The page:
Martial Heart Series: The Concept of Giri

I’ve mentioned before that one of my favourite parts about martial arts (and running as well) is that it is a mostly solitary endeavour. Unless one competes in unison kata, it is an art taken up and enacted alone. No cheerleaders or team captains or deadweight team mates. It is the overachiever’s dream: to work alone and take all the credit for it.

(Basically, I just want to be the Hermione Granger of karate.)

studying

Except. Except.

Except no one ever gets anywhere alone. Or at least, not meaningfully. For every one who gets to black belt, for everyone who stays long enough to grade, there is an entire structure designed to help them get there. It’s easy to be solipsistic in karate – after all, when it comes to a grading, the karate-ka stands alone. You are responsible for your kata, and your training, and your extra-curricular studies around the art. Is it not written that a Sensei can only show you the door: you must walk through it yourself? (Though a bridge may be a better metaphor).

There’s a word that’s worth knowing. Giri. It is obligation and responsibility. It is integral to Japanese society, and therefore appears within Japanese and Okinawan martial arts. It is ‘to serve one’s superiors with a self-sacrificing devotion’. To the Western mind, a mind obsessed with individual achievement and the slaying of giants (why else is the David and Goliath metaphor still so pernicious?) such a term might seem servile and pathetic. Giri has its origins in feudal Japan, a society that had incredibly static social strata. In what was once an agricultural society where people put down roots and built homes, there were ‘giri books’, registers of families’ obligations to one another. Since no one really left, the debts had to paid. This wouldn’t have worked in a migrant/hunter society. The giri tradition continued into the samurai mode of service, in which suicide and a placid acceptance of death are seen as appropriate services to others. After all, samurai means ‘servant of love’. (The samurai tended to use seken-tei, which is social appearance and along the lines of saving face or matching to others. But that’s a blog post for another day.)

Of course, to Westerners, this has mostly been watered down to “Hello. My name is Inigo Montoya. You killed my father. Prepare to die. ”

InigoMontoya

Admittedly, the idea of such servitude and obligation rankles your average Western martial artist. In much popular culture and media, it is the sidekick who is reviled, the Igor and the henchman and the maidservant. No one wants to be in service to another. And I agree – too much servility leads to a frail mind and weak heart. I think service given willingly and with meaningful understanding can enrich a person, but servitude can shackle and cripple the spirit.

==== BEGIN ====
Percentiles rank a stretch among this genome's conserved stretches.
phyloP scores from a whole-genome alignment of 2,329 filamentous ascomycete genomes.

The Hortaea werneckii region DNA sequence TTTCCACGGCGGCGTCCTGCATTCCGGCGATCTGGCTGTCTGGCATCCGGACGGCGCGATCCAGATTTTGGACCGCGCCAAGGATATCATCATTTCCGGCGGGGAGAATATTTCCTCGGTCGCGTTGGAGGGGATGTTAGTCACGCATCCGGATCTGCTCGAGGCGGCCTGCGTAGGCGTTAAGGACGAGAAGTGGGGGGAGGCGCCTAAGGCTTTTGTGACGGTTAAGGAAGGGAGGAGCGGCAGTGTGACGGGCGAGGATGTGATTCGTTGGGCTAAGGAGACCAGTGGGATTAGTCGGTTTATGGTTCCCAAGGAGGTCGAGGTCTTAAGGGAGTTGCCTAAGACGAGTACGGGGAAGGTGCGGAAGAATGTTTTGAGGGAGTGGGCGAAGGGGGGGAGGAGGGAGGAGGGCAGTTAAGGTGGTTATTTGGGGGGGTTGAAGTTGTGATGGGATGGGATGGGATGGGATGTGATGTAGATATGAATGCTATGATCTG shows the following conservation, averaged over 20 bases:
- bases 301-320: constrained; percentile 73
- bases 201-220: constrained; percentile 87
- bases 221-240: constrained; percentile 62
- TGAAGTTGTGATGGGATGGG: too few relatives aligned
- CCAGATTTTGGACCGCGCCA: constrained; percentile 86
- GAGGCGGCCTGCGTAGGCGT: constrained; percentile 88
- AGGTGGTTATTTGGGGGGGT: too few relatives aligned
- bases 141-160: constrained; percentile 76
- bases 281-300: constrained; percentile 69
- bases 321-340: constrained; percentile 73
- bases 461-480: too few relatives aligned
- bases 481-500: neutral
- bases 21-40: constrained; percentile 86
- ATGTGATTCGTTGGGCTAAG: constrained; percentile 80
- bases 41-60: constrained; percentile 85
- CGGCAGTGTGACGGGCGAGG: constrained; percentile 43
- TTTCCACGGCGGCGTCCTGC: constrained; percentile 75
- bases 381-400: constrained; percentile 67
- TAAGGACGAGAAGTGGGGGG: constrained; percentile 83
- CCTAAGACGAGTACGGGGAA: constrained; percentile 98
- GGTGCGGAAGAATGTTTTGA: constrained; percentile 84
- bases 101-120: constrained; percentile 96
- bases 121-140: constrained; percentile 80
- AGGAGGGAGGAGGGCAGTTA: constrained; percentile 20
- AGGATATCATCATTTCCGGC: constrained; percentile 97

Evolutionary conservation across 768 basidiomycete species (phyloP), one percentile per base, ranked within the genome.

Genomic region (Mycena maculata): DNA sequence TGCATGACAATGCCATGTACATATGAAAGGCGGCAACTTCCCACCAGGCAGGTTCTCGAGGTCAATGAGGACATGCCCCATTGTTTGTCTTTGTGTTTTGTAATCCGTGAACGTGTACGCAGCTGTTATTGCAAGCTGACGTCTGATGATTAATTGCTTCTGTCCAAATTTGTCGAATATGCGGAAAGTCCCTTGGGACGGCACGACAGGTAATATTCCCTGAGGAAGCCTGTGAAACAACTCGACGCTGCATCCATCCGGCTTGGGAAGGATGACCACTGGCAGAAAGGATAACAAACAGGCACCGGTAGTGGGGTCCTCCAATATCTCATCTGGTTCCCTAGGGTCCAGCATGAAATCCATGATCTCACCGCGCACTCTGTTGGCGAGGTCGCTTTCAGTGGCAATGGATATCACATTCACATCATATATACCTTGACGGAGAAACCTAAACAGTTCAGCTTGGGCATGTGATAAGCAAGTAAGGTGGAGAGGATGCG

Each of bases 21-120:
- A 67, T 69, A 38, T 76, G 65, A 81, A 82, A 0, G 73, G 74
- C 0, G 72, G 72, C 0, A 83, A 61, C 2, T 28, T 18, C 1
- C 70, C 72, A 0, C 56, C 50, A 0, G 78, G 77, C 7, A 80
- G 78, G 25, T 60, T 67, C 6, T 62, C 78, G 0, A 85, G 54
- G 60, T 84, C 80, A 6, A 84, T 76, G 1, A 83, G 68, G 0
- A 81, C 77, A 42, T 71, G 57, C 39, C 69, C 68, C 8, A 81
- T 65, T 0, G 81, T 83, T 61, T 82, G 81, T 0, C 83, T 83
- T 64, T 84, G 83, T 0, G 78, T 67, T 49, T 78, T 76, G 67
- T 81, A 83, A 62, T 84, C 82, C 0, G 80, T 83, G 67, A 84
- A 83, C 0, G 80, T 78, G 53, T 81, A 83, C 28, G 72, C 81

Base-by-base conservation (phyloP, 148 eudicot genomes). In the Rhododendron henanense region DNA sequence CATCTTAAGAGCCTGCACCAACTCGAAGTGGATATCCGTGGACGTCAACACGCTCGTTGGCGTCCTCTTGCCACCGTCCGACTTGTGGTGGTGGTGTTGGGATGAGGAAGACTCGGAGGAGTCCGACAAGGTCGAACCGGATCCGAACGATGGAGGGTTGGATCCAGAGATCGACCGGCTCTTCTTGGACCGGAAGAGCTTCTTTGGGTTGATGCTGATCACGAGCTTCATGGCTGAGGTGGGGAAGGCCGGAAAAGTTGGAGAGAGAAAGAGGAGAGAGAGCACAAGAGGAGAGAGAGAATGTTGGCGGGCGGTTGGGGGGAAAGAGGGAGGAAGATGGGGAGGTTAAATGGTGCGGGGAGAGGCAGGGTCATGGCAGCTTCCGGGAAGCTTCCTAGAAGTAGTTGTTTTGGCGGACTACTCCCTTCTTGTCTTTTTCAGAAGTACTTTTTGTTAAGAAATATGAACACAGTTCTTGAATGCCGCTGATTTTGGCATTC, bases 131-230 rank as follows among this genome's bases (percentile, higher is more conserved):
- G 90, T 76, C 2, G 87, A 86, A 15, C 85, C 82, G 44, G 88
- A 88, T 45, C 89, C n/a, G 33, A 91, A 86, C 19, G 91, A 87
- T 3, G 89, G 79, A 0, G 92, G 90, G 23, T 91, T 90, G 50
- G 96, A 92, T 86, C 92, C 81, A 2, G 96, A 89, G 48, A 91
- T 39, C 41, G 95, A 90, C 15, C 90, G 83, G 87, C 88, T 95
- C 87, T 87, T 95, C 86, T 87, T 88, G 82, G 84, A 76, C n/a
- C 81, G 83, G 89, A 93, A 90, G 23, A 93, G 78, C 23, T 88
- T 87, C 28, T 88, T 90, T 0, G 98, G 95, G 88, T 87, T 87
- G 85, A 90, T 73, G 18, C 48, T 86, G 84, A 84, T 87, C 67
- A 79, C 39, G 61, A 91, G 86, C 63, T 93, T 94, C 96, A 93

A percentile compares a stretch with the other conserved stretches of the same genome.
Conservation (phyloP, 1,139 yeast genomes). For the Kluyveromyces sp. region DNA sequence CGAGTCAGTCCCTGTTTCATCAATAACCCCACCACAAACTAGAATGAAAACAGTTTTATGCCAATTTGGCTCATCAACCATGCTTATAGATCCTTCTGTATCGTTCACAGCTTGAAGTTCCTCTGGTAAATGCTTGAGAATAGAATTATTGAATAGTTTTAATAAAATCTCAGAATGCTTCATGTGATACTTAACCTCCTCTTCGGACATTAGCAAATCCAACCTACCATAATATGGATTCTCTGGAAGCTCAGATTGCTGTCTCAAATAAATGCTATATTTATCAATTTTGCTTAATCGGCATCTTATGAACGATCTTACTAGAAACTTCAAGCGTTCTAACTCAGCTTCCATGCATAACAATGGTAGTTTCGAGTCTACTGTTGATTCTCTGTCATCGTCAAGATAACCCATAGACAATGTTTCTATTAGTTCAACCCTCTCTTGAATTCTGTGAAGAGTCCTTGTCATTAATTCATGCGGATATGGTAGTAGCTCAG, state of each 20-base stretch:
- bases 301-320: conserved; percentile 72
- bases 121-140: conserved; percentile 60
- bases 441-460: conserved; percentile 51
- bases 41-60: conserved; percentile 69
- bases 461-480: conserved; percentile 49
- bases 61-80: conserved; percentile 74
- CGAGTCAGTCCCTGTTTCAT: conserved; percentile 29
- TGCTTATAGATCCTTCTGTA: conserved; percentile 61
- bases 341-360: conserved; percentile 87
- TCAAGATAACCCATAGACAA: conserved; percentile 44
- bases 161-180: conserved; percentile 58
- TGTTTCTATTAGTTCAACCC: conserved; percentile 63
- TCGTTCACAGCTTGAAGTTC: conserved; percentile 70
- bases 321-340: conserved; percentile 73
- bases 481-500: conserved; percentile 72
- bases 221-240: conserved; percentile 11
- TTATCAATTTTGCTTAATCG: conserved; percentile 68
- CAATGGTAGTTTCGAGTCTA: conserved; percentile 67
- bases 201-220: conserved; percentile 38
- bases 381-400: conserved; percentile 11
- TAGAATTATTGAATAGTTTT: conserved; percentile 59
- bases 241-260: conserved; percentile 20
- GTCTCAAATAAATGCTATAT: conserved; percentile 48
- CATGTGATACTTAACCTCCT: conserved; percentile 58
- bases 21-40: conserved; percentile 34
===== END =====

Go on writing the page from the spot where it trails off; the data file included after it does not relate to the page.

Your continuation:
As we discussed in black belt grading prep last night, giri should be willingly given for it to mean anything. No one should be forced into helping their dojo (even though, so often, dojos often desperately need the help of their older students) because it leads to resentment. But I have found great refuge and education in assisting my instructors, both past and present. Being chairperson for two martial arts clubs at Rhodes University gave me an anchor and direction in a town that remains notorious for thwarting even the best intentions. Helping younger students now highlights the flaws in my own karate and teaches me to have patience, something I had always thought happened to other people.

And I come back to where I started: no martial artist really accomplishes as much as they think they do purely on their own merit. Whether it is the federation that supports its instructors with consistent training by bringing in instructors from around the world, the sempai that took the time to train you on a Sunday morning on a rugby field when the dojo was closed, the junior that asks the questions that you hadn’t considered, or the Sensei who works tirelessly to keep the dojo open so that you can train with others – no one becomes a martial artist alone.

So, giri is obligation, but it is dynamic and concessionary and nuanced. And as mentioned in this fascinating essay by Masayuki Yoshida, “there is no explicit request by one party that the other act under an obligation to do, or refrain from doing, something. Indeed a large part of giri is for parties so obliged to act in advance of the need arising to ask for any particular favour”.

No martial artist is an island, and nor should we be. It remains a privilege that we can train and learn with others, to grow with them and learn from them. Giri is simply an extension of your training through contribution to the dojo and those who have given their time and knowledge willingly. So say thank you to your sensei, and offer to help out with the junior classes, or stay behind to help tidy up. It’s maybe not as exciting as doing some chishi training, but it’ll do your martial heart a world of good.

Advertisements

One Comment Add yours

  1. Geoff says:

    We’re more ninjo-oriented in the West, I feel. Not always a bad thing, we’re different societies, but we could use more giri in and out of the dojo.

    We lack the names and familiarity with some of the concepts the Japanese have ‘to hand’ as it were, but we are subject to the same pressures.

Leave a Reply

Fill in your details below or click an icon to log in:

WordPress.com Logo

You are commenting using your WordPress.com account. Log Out / Change )

Twitter picture

You are commenting using your Twitter account. Log Out / Change )

Facebook photo

You are commenting using your Facebook account. Log Out / Change )

Google+ photo

You are commenting using your Google+ account. Log Out / Change )

Connecting to %s